LESSONS FROM THE PAST YEAR
past year I thought a lot about something we don't hear discussed
much, peer support. Although it is a common topic at my monthly
Spinal Cord Injury meetings, I had never before taken a serious
look at how it plays out in my own life.
January I was going through tough times at work. When a manager
referred to me as a cripple, all hell broke loose. The thing is
I wasn't the one to hear it directly, but Human Resources decided
that I needed to know. A couple of days of rough meetings about
it had worn me down. I was feeling like crap, pounded by migraines
like I had never experienced before. After one brutally contentious
meeting I left work for home and headed for a nap, the best stress
reliever I know.
rolling out of the bathroom in my wheelchair, I caught sight of
my reflection in the mirror. Something was wrong, very wrong. I
could see it in my eyes. I rolled down to my friend Virginia's house,
which is connected to mine by a bridge between our decks. When I
got there I could barely speak.
the emergency room, with Virginia and my friend Jeremy at my side,
I learned that I'd had my seventh stroke in a matter of ten hours.
After ten days in the hospital I knew I was screwed, but that was
only the beginning. What followed was four weeks in a nursing home.
There I was, my life changing again: back to rehab, back to physical
therapy, speech therapy, occupational therapyall those things
I thought were behind me. How wrong I was.
January to September I had twenty-six hospital stays, eight smaller
strokes, and more changes in my medications than I could imagine.
When I wrapped up the month of September with a pacemaker, I could
think of only one response: "I am way too young for this."
Once again I had to lean on my friends for the simplest of tasks,
from help getting up in the morning to housekeeping, shopping, and
just day-to-day survival. My independence was shaken to the core,
the independence that at times seemed like all I had.
terrible depression, moved in for a long stay. I keep a meticulous
record of all the changes that happen in my life. Living without
a significant other to help me keep track, I really don't have much
of a choice. By the
time October arrived, I finally started feeling like myself
again, with the help of my new pacemaker.
night my friend Jeremy (pictured with me, above) came over, just
to hang out. We talked about the rough year that we'd both endured.
When I turned to my favorite straight friend and tried to thank
him for all that he had done for me, he started to laugh. "What
I've done for you? Come on, where would I have been without you?"
had been through a difficult separation and ended up sleeping on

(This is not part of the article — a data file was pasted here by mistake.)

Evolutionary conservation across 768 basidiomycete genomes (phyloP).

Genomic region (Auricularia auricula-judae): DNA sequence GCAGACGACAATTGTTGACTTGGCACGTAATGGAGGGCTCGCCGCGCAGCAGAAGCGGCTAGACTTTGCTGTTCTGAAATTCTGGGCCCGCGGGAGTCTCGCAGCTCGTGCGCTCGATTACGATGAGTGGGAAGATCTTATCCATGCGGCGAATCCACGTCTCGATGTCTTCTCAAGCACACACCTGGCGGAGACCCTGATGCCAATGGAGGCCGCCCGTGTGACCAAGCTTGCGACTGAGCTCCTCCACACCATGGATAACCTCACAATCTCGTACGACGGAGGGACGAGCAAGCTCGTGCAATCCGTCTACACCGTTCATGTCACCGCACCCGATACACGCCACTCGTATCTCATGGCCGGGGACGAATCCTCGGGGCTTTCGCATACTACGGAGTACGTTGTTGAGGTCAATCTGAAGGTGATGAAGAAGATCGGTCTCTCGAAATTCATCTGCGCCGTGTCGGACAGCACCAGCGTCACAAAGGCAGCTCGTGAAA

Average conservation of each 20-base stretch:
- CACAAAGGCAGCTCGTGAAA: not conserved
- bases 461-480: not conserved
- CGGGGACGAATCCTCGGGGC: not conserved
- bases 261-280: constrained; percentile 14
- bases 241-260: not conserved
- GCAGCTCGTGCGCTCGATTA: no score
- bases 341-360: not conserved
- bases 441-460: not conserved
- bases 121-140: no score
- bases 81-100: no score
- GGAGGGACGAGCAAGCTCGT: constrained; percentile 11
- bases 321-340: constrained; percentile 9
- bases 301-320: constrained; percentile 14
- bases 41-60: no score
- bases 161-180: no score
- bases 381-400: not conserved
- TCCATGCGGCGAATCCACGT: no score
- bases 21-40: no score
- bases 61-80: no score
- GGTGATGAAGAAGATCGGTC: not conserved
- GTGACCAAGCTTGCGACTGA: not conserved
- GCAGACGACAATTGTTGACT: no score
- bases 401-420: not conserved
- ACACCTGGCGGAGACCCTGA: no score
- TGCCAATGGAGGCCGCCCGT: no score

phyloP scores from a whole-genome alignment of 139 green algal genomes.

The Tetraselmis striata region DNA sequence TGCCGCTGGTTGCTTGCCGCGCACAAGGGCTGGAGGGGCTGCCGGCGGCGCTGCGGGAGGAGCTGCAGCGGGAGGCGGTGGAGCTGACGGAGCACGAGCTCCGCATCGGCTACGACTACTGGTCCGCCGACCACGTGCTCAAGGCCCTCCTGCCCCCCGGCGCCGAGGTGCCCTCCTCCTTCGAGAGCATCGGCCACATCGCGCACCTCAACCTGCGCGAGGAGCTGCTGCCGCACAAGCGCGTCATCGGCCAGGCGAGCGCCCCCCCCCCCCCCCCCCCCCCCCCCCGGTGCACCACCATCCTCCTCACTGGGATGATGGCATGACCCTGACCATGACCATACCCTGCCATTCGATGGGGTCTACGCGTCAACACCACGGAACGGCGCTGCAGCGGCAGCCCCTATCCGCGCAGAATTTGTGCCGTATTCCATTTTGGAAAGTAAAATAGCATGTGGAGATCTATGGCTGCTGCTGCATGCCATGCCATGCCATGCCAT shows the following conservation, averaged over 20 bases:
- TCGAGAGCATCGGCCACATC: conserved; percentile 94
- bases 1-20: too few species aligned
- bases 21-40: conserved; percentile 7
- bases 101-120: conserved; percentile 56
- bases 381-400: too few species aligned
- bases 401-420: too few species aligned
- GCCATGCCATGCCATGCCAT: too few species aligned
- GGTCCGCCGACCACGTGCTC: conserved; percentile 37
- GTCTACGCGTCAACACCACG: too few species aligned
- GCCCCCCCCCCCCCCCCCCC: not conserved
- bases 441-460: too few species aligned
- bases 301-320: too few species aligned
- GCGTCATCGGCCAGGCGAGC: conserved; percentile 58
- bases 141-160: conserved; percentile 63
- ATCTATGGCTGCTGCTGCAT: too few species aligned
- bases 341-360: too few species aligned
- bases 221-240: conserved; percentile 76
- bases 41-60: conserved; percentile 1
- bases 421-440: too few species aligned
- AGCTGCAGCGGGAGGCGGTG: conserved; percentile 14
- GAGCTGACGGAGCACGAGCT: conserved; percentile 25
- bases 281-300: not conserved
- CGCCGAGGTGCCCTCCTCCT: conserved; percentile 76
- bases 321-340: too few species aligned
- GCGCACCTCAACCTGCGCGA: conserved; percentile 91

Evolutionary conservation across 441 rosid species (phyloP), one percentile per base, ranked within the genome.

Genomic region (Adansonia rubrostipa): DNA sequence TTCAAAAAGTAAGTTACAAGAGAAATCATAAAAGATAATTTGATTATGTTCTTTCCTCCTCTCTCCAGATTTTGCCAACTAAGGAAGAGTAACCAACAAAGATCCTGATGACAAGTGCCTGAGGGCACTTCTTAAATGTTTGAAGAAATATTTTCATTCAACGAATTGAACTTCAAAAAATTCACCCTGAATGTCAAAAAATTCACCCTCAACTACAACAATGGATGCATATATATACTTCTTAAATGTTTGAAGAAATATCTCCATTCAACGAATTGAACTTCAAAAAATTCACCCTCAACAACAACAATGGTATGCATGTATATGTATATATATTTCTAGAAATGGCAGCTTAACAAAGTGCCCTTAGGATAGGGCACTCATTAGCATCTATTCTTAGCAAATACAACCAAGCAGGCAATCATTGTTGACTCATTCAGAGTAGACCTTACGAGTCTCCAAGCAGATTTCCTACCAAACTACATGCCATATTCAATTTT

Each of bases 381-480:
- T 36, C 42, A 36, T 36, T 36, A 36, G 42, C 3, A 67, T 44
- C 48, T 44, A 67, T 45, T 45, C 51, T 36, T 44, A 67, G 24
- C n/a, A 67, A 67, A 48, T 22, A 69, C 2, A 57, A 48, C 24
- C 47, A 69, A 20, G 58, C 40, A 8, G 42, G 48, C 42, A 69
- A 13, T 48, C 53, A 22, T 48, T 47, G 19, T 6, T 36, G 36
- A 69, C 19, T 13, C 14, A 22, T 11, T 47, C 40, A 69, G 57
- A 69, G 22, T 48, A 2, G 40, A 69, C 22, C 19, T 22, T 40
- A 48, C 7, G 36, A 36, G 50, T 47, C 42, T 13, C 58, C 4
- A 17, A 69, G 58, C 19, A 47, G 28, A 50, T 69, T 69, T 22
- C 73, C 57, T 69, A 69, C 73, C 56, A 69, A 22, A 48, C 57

my couch for two months. I had talked him out of renting an apartment
and into trying to find a place to buy. He ended up with a great
little condo. We talked about our ups and downs, the friends that
were here for me (the friends that weren't) and what I had done
for my friends in the past year alone.
talk brought me to the realization that my support system works
both ways. Simply because I need help from time to time doesn't
mean the scales don't tip the other way. I have been and continue
to be a rock for my friends when they need someone to talk to in
the middle of the night, someone they can lean on.
it's true that right now I do not have that one special person all
my own, someone I can lean on when I get scared of everything I
have to face, I do have remarkable people in my life, people who
stand by me because they want to. My private family. My system that
works. Thanks guys, thanks to all of you.
comes a time that many of us must face and I am facing it now.
With still no word after a year's wait for social security, an
impossible waiting list for assisted housing, private insurance
coverage with co-pays that I can no longer afford, and a state
that offers little or no assistance, it looks like I'll be going
to a nursing home,
I had a drug problem, a drinking problem, or psychological problems
there would be help for me. What a pity I kept my life together.
My friends have tried, I have tried, but, it comes time to face
reality. The reality is I cannot survive alone.
the nursing home. It is not the worst and it is not the best.
I have asked about Internet access, my link with the world, but
they haven't made a decision yet. So I sit here, the last days
in my home, the home I worked so hard for, knowing that it will
no longer be mine. I'm afraid, but at least I will be able to
sleep without worrying about what comes next.
know the cost of maintaining me in a facility vs. the cost of
helping me stay at home. Where is that help, and how did I slip
through the cracks?
ago I got up every morning, got into my wheelchair and headed
off for work. Like millions of other Americans I was proud of
happened to our government? What happened to the American dream
that my parents came to this country for? I am still yearning
to breathe free.
©2004 T.J. Boothroyd
Let us know what you
think of this BENT feature.
J. Boothroyd has been a C7 neuro para
for the last six years. His last piece for BENT was Police